Florida Sentencing Enhancements: 10-20-Life


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This article provides a general overview of Florida's 10-20-Life statute. 10-20-Life operates to enhance the penalties of those offenders to who use weapons and, more specifically, firearms during the commission or attempted commission of certain felony offenses.

As a Florida resident, you may recall seeing a large billboard with the words "Use a Gun You're Done" prominently displayed in black lettering. That phrase is a reference to Florida's 10-20-Life statute, which is set forth in s. 775.087. The statute applies to three broad categories of accused persons: (1) those who carry, use, or threaten to use a weapon or firearm during the commission
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of a felony offense, where the use of a weapon or firearm is not an essential element of the crime; (2) those who commit certain felony offenses (or attempt to commit such offenses) and, in so doing, possess or use a firearm or destructive device, regardless of whether the possession or use of the firearm or destructive device is an essential element of the crime; and (3) those who commit certain felony offenses (or attempt to commit such offenses) and, in so doing, possess or use a semi-automatic firearm or machine gun, regardless of whether the possession or use of the semi-automatic firearm or machine gun is an essential element of the crime. Each category affects the accused person in different ways with regard to sentencing implications.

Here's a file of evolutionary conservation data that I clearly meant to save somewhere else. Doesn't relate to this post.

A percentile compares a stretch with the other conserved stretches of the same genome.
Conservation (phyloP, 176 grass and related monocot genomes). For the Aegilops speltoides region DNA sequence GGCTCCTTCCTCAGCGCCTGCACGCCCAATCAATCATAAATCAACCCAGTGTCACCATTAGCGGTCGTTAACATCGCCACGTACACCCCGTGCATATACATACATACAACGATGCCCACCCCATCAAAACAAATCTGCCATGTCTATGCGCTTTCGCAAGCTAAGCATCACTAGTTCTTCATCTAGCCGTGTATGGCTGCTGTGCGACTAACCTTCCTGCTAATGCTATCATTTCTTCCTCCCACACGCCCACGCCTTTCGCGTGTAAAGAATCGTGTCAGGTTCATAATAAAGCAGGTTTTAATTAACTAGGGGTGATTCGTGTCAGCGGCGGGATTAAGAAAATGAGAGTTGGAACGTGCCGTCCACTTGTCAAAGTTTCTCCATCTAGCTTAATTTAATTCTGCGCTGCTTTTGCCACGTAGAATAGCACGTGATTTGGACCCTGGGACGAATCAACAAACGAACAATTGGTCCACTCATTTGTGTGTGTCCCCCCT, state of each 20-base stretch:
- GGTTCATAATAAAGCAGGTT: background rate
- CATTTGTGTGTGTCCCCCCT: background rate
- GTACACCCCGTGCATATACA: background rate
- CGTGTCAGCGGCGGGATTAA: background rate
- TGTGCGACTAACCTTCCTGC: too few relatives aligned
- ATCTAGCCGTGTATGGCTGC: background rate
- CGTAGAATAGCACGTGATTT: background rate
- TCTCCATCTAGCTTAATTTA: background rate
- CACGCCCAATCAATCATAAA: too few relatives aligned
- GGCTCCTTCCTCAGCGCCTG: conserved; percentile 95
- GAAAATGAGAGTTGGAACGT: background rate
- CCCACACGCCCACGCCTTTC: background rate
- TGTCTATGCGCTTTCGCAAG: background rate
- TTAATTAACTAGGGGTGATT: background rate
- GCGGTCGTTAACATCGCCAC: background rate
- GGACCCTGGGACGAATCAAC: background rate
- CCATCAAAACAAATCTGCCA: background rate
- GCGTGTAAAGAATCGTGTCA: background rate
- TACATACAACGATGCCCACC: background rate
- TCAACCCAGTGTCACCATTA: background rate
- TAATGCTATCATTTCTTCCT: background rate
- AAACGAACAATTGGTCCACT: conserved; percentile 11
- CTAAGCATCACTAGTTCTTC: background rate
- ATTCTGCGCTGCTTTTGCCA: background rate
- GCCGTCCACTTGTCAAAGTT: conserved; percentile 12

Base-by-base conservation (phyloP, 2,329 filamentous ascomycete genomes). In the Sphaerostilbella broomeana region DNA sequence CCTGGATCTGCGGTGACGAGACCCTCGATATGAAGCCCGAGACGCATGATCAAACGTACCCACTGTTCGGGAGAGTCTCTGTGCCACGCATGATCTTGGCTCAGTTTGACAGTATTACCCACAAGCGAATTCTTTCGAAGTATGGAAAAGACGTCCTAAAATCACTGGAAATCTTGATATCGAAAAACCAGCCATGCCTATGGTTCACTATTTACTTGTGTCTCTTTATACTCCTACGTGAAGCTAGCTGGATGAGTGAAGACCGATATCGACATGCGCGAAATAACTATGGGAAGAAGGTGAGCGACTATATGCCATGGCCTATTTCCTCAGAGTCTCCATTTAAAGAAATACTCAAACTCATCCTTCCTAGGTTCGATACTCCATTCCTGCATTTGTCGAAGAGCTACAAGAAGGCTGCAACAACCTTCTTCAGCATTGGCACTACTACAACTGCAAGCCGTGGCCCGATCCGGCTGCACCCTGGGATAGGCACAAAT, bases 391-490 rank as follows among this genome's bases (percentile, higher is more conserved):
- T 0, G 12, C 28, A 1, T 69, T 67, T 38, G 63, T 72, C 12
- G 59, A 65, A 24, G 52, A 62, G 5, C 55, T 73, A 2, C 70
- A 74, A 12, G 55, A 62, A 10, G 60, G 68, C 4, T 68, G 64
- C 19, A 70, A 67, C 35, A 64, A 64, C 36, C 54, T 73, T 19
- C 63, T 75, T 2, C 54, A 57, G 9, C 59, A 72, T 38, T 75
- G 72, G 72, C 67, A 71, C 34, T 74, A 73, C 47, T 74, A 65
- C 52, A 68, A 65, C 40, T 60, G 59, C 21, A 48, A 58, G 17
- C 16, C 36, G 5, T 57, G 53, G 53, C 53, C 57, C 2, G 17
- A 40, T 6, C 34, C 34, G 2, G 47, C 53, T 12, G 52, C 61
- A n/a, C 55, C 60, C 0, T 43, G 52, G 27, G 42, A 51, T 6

The first "category" of offenses under 10-20-Life is codified in section 775.087(1). Under that provision, whenever a person is charged with a felony offense, except a felony in which the use of weapon or firearm is an essential element of the crime, and the person "carries, displays, uses, threatens to use, or attempts to use" a weapon or firearm, or the person commits an aggravated battery, the offense is reclassified. Reclassification increases the maximum sentence the court can lawfully impose (the top end of the guidelines). What would otherwise be a felony of the first degree is reclassified to a life felony.

This means that the maximum penalty is increased from thirty years to life. What would otherwise be a felony of the second degree is reclassified to a felony of the first degree, which increases the maximum penalty from fifteen years to thirty years. What would otherwise be a felony of the third degree is reclassified to a felony of the second degree, which increases the maximum penalty from five years to fifteen years. Also, the offense level, for purposes of Florida's sentencing guidelines, is re-ranked a single point higher. This increases the lowest sentence the court can lawfully impose (the bottom end of the guidelines). While a single point may not sound like much, it can mean years of additional prison time for more serious offenses.

Once again, 775.0871(1) does not apply to felony offenses in which the use of a weapon or firearm is an essential element. For example, the use of a weapon or firearm is an essential element of the crime of armed robbery and, therefore, 775.087(1) would not apply to that particular offense. You cannot commit an armed robbery without being armed. On the other hand, the use of a weapon or firearm is not an essential element of the crime of sexual battery (for example) and therefore, if in the course of committing sexual battery, the accused person used a weapon or firearm, he or she would be subject to reclassification under 775.087(1).